It has never been easy for a single mother to raise a child. This scenario can be unbearably hard to imagine when it happens to a college student. In 2016, Jori Garland, a single mother who lives in Laurens, South Carolina, made the second most important decision in her life. She resumed her college study after a five-year period. The most critical decision in her life, however, was to bring up the child all by herself after quitting college in 2011.

As a double-day mother, working at school and home, Garland not only had to pay close attention to her 4-year-old son, Matthew, but also needed to take care of her schoolwork. “It’s very important to be able to go back to school, especially if you have kids.” After graduation from high school in 2009, she went directly to college when she was 19 years old. “I did many stereotypic things when I first attended college. I lost a lot of focus.” At that time, she was focusing on trying to fix the relationship that later she realized wouldn’t go anywhere. With long-time neglect of schoolwork, her academic performance deteriorated. Exhaustion drove her to believe that dropping out was her only and the best option.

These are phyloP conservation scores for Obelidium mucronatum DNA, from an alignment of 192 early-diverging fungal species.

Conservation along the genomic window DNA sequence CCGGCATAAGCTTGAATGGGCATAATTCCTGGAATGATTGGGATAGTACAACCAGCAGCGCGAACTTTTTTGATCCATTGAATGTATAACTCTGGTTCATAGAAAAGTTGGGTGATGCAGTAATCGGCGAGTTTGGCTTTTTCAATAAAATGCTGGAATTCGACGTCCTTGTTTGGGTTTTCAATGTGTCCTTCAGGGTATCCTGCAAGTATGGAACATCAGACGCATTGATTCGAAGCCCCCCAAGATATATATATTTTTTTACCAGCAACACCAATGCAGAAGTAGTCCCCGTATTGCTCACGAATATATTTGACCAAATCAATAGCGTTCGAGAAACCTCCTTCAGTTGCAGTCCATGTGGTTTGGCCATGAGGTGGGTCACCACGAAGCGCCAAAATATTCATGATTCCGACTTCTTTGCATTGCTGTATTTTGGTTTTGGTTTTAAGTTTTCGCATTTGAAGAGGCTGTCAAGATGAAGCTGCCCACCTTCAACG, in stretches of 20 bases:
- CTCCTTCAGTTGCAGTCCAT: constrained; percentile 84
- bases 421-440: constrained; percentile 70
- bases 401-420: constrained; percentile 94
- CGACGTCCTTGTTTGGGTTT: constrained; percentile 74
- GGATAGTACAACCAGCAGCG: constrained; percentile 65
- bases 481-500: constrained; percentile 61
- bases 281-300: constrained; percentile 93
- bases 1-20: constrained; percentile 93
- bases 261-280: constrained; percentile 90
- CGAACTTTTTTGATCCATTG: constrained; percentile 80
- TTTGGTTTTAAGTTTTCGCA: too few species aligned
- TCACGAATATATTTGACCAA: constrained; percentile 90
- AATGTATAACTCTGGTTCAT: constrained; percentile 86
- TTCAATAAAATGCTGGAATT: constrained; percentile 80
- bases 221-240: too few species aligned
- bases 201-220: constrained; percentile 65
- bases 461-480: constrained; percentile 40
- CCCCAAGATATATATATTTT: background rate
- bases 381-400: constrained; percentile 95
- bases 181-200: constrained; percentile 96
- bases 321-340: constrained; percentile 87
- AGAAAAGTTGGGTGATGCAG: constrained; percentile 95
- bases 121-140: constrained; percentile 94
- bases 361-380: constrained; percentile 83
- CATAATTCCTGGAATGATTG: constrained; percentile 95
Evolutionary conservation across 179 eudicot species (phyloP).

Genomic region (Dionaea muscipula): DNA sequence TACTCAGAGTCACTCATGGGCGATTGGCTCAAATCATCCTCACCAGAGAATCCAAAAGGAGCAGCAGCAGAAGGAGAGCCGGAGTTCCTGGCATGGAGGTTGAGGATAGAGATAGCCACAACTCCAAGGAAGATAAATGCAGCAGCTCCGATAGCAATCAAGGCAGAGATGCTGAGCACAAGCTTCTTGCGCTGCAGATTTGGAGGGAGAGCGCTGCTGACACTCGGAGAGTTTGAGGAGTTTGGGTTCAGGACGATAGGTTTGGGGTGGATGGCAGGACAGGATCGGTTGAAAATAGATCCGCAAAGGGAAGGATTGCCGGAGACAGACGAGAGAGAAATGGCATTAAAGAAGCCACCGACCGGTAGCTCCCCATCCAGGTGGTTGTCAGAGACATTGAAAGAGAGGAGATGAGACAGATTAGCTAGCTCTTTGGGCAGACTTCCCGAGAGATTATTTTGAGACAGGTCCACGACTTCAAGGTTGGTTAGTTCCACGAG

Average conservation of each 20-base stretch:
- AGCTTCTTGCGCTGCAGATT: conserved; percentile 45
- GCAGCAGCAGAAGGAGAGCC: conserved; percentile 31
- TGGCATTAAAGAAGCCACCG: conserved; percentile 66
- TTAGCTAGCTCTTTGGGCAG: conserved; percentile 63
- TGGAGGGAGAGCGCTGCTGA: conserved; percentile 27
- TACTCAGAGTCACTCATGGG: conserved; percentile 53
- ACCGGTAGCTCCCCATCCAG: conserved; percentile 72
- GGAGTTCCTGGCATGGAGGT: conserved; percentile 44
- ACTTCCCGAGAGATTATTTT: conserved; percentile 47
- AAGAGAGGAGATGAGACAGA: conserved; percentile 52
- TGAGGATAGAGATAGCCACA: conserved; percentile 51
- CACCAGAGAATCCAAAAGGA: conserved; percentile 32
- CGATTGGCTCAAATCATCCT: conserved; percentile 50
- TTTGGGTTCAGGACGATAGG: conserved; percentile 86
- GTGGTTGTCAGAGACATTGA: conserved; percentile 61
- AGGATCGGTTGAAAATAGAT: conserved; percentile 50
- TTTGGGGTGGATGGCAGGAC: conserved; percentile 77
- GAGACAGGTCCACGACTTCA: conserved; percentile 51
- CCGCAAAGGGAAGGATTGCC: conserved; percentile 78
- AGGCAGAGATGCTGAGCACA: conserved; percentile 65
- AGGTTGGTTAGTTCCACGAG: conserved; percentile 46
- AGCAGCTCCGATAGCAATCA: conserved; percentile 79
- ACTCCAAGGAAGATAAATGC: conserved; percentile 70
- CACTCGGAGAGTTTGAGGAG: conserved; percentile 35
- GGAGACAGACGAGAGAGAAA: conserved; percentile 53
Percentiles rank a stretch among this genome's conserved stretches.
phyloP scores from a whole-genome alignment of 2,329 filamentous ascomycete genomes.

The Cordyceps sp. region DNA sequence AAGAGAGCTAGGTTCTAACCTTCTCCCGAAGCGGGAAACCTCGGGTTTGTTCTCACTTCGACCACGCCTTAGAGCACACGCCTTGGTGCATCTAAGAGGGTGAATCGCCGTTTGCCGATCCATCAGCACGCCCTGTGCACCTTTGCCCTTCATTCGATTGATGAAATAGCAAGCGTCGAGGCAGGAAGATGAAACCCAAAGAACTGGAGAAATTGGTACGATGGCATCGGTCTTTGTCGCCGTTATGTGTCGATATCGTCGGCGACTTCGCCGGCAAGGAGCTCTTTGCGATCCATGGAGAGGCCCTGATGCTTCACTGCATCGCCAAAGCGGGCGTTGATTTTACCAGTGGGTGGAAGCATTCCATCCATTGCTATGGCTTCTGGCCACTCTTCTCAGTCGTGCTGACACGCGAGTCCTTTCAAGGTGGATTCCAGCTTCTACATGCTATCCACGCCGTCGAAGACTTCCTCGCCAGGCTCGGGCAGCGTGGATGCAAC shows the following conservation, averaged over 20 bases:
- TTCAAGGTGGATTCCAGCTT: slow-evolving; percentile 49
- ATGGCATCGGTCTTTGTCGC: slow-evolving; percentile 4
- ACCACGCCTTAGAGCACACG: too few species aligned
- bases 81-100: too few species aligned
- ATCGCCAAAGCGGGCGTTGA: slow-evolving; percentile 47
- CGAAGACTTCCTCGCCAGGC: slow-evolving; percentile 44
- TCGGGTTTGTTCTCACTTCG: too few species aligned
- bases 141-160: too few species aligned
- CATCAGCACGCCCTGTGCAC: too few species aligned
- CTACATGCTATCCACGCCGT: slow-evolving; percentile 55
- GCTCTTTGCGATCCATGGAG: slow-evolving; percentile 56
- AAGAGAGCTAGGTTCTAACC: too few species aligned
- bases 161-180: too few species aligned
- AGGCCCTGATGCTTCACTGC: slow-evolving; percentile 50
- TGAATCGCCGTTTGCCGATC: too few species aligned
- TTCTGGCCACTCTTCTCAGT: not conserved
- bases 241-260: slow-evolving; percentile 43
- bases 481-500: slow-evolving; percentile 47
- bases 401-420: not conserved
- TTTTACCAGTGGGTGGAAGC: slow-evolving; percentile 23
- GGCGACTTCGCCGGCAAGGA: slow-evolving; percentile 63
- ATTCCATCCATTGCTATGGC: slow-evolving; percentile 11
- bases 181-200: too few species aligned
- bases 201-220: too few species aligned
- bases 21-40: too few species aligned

“I think my lowest low is when I had been to a 4-year college and to work at McDonald’s.” During the first year after she dropped out, she had to keep working at many different jobs to make a living. Most of them were at retailers, and these kinds of jobs in her eye were “piddly jobs.” Working full time at McDonald’s, she felt the deepest disappointment she had ever experienced. “It was third-shift, and I absolutely hated it. It was the most horrible job I have ever had.”

When it rains, it often pours. Garland was diagnosed with severe depression and anxiety in her early 20s. “I suffered for a long time before that. I thought these years could help me explore and figure out what I was going to do. I was really lost.” Unexpectedly, she found out she was pregnant in the second year after she dropped.